BHT Found to Be Naturally
Produced in Phytoplankton

Butylated hydroxytoluene (BHT) has been used as an FDA-approved antioxidant food additive for many decades. Yet it has always been thought of as synthetic, and there’s the rub. A lot of people don’t like synthetic things, especially in their food, and BHT has been shouted down as a toxic substance. Yet BHT has a lot going for it, including its ability to knock out flareups of certain lipid-enveloped viruses such as Herpes and CMV, and to work in tandem with butyric acid, which together are known to play significant roles in the welfare of intestinal mucosa.

The surprise is that a recent paper has found BHT to be made in fresh water phytoplankton, and phytoplankton are generally regarded as innocent and health promoting.1 While they are so small that they cannot be seen individually by the unaided human eye, phytoplankton rule the planet in the sense that they are responsible for half of the total oxygen produced by all plant life. Moreover, their cumulative carbon compounds energy fixation is the basis for the vast majority of oceanic and also many freshwater food webs. One of the more remarkable food chains in the ocean—extraordinary because of the small number of links—is that of phytoplankton fed on by krill (a type of shrimp) fed on by baleen whales. Well, if saltwater phytoplankton are found to produce BHT, then the whales would be feeding on natural BHT. How could it be bad for you?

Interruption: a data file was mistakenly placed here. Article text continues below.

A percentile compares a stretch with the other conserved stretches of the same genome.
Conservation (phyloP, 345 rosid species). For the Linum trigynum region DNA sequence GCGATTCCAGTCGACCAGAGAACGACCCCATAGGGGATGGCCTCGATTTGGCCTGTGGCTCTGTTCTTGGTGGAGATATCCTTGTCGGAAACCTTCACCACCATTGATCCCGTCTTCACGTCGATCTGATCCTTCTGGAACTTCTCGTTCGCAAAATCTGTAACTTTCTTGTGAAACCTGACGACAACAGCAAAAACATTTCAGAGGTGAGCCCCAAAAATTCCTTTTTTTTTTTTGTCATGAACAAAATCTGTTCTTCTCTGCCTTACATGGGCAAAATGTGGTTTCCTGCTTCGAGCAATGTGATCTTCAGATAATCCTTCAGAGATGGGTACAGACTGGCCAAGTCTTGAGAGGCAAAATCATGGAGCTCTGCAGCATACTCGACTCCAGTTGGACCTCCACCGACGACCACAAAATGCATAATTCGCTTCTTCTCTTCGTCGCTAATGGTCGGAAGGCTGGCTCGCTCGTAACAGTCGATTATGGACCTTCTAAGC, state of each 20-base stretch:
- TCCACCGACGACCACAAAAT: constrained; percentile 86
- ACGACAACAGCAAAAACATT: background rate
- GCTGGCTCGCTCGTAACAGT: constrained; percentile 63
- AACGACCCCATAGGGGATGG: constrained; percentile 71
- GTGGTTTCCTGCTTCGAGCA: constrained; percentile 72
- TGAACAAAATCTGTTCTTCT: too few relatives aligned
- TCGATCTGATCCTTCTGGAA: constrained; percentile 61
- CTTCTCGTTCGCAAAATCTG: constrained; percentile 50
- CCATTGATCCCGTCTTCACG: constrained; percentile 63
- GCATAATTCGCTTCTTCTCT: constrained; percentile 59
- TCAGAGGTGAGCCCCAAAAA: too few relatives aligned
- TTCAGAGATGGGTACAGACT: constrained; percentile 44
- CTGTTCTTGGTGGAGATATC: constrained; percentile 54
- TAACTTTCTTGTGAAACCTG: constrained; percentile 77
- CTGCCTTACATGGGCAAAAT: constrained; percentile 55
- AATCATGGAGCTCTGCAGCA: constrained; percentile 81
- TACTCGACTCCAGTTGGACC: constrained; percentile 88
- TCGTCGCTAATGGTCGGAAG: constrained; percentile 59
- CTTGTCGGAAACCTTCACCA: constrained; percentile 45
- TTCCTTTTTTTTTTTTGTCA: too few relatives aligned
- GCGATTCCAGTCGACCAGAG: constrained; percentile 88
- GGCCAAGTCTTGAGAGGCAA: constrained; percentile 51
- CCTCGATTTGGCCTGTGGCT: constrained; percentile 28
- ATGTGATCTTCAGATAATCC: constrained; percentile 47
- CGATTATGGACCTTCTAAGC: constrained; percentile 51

In the study, scientists determined that four freshwater phytoplankton, including a green alga (Botryococcus braunii Kütz.) and three cyanobacteria [Cylindrospermopsis raciborskii (Wollosz.) Seenaya et Sabba Raju, Microcystis aeruginosa (Kütz.) and Oscillatoria sp.] were able to produce this compound. True to its synthetic properties, natural BHT exhibited various degrees of antioxidative properties in all the studied species by two assays. Of note, the highest antioxidant activity was observed in the crude extracts of M. aeruginosa and B. braunii. These displayed a similar activity to synthetic BHT. Gas chromatography/mass spectroscopy analysis of purified fractions revealed that the active compound was identical to synthetic BHT.

Amazingly, the confirmation that BHT is naturally produced in the four studied freshwater phytoplankton suggests that these species are potential source for producing natural BHT. BHT aquafarming, anyone?

1. Babu B, Wu JT. Production of natural butylated hydroxytoluene as an antioxidant by freshwater phytoplankton. J Phycol 2008; 44(6):1447–54.

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